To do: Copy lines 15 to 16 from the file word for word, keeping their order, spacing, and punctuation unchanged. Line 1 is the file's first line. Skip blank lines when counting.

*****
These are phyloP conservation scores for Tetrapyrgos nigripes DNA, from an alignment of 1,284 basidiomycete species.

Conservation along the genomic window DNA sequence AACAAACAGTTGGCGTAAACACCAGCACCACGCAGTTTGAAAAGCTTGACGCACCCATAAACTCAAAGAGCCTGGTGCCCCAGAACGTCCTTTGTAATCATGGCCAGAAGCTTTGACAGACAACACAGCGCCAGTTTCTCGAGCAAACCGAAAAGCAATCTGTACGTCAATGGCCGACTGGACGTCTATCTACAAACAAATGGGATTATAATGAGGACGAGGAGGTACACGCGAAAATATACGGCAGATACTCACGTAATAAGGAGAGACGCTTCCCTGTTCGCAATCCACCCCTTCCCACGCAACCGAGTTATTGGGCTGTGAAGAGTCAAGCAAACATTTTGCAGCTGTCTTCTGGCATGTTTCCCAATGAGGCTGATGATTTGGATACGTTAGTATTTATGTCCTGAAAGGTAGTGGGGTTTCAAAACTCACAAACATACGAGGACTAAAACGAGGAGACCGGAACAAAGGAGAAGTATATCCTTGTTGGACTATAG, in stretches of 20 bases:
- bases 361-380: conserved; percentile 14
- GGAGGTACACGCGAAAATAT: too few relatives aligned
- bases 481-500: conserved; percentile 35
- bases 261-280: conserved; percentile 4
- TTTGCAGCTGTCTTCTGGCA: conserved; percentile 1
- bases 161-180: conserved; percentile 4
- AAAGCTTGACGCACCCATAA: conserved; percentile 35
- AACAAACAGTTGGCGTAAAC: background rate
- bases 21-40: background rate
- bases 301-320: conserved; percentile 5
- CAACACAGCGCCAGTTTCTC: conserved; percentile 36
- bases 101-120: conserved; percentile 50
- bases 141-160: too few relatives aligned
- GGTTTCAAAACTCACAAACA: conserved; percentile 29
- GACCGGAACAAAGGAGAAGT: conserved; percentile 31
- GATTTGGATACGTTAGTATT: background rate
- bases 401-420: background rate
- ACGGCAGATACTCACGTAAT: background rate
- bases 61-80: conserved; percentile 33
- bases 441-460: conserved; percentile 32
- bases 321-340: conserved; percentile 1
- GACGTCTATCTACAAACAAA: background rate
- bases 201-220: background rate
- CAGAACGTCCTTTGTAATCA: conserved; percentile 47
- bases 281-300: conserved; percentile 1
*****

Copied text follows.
- bases 141-160: too few relatives aligned
- GGTTTCAAAACTCACAAACA: conserved; percentile 29